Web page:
- Idaho’s Governor Brad Little has issued a statewide stay-at-home order for 21 days following an explosion of COVID-19 cases
- Many prominent figures in Idaho believe the order violates their constitutional rights to peacefully assemble
- Militia leader Aamon Bundy has urged the public to join a mass gathering scheduled for Easter Sunday in Boise
- Bundy is best known for his armed takeover of a wildlife refuge in Oregon that led to a 41-day standoff with authorities
A militia leader is rallying people to attend a mass gathering in Idaho on Easter Sunday in defiance of the governor’s orders to stay home amid the coronavirus pandemic.
According to a report in The New York Times Tuesday, Aamon Bundy says he and his allies are willing to ‘physically defend’ the event, which is scheduled to take place in the city of Boise and could attract upwards of 1,000 people.
‘I will be there, and I will bring as many people as I can,’ Bundy reportedly told a group of supporters on March 26, a day after the state’s stay-at-home order was issued.
‘We will form a legal defense for you. We will perform an active political defense for you. And we will also, if necessary, provide a physical defense for you, so that you can continue in your rights.’
Idaho has recently experienced an explosion of COVID-19 cases, and now has more confirmed cases per capita than California. 13 people across the state have died from the highly-contagious virus.
The alarming statistics prompted Governor Brad Little to issue the stay-at-home order for 21 days, stating that he was following the guidance of public health experts.
However, Bundy, who is best known for his armed takeover of an Oregon wildlife refuge in 2016, believes that such an order violates the constitutional rights of US citizens.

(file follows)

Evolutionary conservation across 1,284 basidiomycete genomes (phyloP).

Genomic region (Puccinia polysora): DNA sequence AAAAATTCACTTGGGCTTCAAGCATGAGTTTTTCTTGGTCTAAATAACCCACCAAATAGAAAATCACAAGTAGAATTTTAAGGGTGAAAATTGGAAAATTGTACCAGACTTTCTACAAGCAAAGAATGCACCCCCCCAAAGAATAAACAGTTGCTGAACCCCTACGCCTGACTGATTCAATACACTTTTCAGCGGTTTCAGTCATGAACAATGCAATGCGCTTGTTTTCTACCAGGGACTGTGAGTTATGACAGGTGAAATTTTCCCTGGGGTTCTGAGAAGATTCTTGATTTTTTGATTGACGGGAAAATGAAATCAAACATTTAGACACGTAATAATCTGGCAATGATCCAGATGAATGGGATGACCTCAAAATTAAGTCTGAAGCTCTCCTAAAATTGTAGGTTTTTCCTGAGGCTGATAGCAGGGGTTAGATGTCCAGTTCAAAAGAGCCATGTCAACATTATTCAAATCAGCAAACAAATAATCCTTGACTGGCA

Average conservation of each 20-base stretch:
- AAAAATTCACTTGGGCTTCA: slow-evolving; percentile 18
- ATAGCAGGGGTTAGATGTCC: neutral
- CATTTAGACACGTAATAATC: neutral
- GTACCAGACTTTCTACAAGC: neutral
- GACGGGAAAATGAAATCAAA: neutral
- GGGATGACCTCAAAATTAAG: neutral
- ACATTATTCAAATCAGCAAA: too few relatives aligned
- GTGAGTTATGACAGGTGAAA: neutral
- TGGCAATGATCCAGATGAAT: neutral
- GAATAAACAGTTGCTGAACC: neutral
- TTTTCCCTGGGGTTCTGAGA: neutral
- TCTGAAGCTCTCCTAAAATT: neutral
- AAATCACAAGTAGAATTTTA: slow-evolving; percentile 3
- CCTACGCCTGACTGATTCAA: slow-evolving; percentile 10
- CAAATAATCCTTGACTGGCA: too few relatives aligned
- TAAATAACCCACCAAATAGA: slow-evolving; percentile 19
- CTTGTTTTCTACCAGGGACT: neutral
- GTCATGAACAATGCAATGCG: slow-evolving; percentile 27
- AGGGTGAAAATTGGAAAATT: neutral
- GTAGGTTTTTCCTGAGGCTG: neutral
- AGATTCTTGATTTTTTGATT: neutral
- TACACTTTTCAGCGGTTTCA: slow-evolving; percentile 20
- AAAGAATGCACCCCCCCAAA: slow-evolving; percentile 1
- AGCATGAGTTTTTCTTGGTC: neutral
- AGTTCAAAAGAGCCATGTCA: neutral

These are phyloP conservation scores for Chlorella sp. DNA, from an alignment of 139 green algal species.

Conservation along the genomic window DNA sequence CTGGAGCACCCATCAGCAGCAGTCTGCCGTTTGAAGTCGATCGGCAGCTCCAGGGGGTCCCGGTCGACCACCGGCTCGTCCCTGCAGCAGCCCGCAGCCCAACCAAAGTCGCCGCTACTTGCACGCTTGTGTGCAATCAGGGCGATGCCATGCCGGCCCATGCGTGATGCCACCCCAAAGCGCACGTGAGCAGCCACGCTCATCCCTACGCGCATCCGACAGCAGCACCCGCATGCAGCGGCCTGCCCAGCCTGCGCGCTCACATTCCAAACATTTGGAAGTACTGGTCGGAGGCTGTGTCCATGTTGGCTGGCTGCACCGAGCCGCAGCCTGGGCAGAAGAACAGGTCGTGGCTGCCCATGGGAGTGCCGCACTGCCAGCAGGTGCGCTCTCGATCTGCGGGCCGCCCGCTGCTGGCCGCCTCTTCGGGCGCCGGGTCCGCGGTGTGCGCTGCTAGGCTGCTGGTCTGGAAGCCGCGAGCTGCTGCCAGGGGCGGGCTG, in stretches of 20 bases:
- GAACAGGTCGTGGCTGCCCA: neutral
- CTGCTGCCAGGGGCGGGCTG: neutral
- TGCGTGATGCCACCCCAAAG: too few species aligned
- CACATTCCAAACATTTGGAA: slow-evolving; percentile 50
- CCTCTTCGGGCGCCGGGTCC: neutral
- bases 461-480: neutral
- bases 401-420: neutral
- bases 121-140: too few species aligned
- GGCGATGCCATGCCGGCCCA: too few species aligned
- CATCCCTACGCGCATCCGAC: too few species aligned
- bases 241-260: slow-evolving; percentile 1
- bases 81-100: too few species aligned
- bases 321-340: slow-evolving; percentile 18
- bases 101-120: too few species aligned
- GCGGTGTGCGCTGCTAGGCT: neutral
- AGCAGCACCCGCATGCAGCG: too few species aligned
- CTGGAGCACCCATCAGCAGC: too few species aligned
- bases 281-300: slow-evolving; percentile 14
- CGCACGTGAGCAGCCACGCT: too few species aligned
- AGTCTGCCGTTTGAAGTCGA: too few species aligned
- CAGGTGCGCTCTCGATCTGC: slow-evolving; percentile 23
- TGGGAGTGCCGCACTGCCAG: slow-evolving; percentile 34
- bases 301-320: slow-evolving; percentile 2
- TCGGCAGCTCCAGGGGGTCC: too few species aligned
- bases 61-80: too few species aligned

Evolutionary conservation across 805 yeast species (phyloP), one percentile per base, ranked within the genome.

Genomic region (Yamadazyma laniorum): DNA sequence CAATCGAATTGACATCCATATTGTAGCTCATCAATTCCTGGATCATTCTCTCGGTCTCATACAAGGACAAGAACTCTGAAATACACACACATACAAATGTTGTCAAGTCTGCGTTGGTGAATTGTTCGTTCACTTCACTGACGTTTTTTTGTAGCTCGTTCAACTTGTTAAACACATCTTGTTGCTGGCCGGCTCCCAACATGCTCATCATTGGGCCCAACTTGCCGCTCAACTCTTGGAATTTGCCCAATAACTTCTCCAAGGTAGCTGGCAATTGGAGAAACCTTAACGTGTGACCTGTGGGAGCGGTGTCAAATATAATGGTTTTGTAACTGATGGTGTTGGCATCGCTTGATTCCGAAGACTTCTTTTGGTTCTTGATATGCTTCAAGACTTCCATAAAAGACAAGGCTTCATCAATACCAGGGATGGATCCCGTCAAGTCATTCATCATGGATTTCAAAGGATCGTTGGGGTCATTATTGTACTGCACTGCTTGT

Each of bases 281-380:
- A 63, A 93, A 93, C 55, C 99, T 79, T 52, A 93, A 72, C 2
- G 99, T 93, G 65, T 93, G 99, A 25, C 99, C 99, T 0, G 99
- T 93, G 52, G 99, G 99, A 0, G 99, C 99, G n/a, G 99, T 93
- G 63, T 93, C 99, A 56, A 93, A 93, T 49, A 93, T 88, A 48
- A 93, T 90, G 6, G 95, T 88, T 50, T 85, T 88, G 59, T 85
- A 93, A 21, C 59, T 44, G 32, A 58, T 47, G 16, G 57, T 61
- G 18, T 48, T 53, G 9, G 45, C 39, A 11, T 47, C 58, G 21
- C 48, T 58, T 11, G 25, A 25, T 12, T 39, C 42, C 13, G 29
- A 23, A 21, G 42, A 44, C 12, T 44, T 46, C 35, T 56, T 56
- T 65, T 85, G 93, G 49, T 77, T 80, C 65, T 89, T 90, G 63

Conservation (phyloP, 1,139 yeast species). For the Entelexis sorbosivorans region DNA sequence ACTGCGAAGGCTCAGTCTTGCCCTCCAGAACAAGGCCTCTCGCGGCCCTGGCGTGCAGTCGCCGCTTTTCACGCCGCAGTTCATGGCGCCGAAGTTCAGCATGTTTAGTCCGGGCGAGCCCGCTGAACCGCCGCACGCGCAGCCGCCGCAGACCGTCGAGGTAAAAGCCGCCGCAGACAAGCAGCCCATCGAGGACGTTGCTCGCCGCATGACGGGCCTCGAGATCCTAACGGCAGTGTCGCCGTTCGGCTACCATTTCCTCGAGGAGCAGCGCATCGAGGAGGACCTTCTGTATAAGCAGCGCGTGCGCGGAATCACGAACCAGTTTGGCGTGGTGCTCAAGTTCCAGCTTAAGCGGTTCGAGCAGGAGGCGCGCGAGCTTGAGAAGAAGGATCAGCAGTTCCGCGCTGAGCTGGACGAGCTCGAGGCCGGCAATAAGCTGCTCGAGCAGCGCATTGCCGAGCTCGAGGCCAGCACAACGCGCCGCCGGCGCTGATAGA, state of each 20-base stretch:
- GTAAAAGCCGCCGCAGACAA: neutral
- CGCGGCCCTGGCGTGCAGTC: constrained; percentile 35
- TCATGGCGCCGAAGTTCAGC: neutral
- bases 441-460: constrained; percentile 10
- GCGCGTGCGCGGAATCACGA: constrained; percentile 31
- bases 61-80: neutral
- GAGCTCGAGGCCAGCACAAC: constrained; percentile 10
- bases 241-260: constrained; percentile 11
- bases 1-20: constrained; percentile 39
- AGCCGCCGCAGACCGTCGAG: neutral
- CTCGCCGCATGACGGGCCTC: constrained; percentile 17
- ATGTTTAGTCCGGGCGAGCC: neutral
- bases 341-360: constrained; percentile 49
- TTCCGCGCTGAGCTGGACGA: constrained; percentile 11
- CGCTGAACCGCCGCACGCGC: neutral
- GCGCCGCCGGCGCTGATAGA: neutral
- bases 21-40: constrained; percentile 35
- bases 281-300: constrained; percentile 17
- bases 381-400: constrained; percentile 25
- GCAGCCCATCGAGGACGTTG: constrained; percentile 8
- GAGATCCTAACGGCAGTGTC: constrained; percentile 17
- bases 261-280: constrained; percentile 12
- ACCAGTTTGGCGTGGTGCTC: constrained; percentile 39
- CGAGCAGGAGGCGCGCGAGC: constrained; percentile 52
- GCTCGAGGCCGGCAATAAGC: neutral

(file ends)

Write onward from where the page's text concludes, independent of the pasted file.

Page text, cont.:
‘If it gets bad enough, and our rights are infringed upon enough, we can physically stand in defense in whatever way we need to,’ Bundy is quoted as telling followers at a recent meeting.
The militia leader also stated that he has no concerns about contracting COVID-19, claiming it is not dissimilar to the flu.
Meanwhile, other public figures in Idaho have also expressed skepticism about the virus, and disdain for the new stay-at-home orders, which they believe is drastic government overreach.
Bonner County Sheriff Darryl Wheeler recently posted an open letter urging people to continue with business as normal if they feel healthy enough.
‘I do not believe that suspending the Constitution was wise, because Covid-19 is nothing like the plague,’ he wrote.
Republican Representative Heather Scott, has allegedly encouraged locals to push back against the government order.
Rep. Scott reportedly sent a newsletter to constituents which called COVID-19 ‘The Virus That Tried to Kill the Constitution’, before claiming that they had ‘a God-given constitutionally protected right to peacefully assemble.’
The vocal defiance has alarmed many healthcare workers in the largely rural state, who say that most hospitals are unprepared for the rise in cases.
‘If we stop doing what we’re doing, it could deteriorate so quickly, and our resources could be overwhelmed so quickly,’ one doctor told The Times.
As of Monday, Idaho had 1,170 cases of COVID-19. There are nearly 400,000 confirmed cases of COVID-19 across the US, with a majority of states locked down in a bid to slow the spread of the virus.